– The cases of the new Omicron variant are rising in South Africa with new cases, although in small numbers, keep piling up every day. A booster shot of the Pfizer COVID-19 vaccine is proved to provide strong protection, at least in the short term, a data from Israel suggested. Two types of tests are still effective to diagnose current infection: nucleic acid amplification tests (NAATs) and antigen tests. The widely used RT-PCR tests remain a dominant method of testing and detecting COVID-19 infections, including infection with Omicron. However, studies are ongoing to determine if there is going to be any impact on other testing methods.

Omicron vs. Delta: Comparison Chart


Well, the current studies and the signs suggest that the new Omicron variant is certainly concerning with a high risk of infection, but the data also suggests it may not be as virulent or pathogenic as the Delta variant. In general, it’s still too early to make any claims regarding the severity and contagiousness of the Omicron variant. However, Omicron has some unique mutations, more than any other previous variants, including the Delta, which suggests that it has a high degree of transmissibility. Data also suggests that Omicron might be more contagious but less severe than the Delta variant.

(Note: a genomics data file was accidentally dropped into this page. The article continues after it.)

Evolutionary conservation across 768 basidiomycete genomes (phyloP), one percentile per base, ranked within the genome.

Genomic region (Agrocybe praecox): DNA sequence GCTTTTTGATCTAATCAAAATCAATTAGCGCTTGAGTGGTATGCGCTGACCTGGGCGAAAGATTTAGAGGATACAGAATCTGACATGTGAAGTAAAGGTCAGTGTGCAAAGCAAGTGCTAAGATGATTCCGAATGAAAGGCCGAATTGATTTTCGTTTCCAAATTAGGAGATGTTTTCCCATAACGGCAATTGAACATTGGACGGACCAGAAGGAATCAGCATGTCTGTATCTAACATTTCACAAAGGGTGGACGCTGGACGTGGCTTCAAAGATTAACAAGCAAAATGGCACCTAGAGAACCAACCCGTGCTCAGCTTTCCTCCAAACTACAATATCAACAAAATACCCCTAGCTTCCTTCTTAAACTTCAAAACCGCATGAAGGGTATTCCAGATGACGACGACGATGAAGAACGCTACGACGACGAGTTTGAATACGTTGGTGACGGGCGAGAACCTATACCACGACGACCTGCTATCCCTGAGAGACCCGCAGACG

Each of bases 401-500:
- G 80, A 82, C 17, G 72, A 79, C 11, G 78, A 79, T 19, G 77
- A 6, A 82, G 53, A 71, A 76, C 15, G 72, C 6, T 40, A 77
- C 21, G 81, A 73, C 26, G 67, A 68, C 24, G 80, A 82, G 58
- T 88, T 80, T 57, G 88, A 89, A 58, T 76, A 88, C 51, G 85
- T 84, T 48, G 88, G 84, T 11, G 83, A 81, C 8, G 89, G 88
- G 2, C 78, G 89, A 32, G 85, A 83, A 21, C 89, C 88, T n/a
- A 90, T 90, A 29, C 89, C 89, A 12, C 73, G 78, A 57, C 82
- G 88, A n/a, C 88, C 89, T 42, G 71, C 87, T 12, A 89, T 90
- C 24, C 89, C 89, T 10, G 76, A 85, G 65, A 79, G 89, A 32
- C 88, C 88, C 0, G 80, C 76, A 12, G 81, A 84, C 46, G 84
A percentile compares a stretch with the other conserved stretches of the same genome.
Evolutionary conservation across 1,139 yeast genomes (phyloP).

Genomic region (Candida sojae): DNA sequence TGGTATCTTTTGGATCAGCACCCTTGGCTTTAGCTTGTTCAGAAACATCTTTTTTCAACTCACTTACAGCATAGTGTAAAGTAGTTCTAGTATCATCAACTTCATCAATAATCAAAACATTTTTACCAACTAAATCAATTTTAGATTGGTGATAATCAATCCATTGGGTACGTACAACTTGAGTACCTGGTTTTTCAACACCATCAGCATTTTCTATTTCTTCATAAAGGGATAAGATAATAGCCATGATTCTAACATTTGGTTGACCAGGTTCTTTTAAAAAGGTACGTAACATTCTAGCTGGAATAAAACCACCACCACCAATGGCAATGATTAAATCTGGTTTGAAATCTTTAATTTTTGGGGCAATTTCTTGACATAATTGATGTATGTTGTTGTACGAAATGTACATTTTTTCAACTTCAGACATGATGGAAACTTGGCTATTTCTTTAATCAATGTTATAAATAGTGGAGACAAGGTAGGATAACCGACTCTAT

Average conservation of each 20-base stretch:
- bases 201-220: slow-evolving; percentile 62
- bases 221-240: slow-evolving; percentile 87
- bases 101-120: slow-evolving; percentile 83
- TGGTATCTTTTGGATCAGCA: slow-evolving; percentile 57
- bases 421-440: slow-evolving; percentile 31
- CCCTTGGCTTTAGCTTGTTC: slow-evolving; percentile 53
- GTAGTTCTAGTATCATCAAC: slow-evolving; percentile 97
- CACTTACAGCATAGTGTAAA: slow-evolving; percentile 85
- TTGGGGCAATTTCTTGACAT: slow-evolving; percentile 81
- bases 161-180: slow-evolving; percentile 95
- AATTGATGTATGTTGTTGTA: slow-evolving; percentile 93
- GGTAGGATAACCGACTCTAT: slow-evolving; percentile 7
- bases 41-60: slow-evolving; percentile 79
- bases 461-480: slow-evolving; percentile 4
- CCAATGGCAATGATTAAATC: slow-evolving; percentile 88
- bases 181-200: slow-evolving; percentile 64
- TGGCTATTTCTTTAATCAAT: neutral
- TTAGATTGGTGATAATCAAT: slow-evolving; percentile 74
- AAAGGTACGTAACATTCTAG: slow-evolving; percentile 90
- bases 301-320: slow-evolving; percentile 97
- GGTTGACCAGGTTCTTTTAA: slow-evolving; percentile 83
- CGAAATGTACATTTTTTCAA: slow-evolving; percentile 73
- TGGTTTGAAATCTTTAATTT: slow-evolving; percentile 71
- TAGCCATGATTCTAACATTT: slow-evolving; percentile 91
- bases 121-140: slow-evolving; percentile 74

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References :

[0]Rendall, Jessica. “Omicron in the US: How the new COVID variant compares to delta.” CNET, 7 Dec. 2021, www.cnet.com/health/medical/omicron-in-the-us-how-the-new-covid-variant-is-different-from-delta.

[1]Lapid, Nancy. “Omicron may raise re-infection risk; booster protection documented.” Reuters, 7 Dec. 2021, www.reuters.com/business/healthcare-pharmaceuticals/omicron-may-raise-re-infection-risk-booster-protection-documented-2021-12-06.

[2]Chutel, Lynsey. “Omicron Is Fast Moving, but Perhaps Less Severe, Early Reports Suggest.” The New York Times, 6 Dec. 2021, www.nytimes.com/2021/12/06/world/africa/omicron-coronavirus-research-spread.html.

[3]Callaway, Ewen and Heidi Ledford. “How bad is Omicron? What scientists know so far.” Nature, 2 Dec. 2021, www.nature.com/articles/d41586-021-03614-z.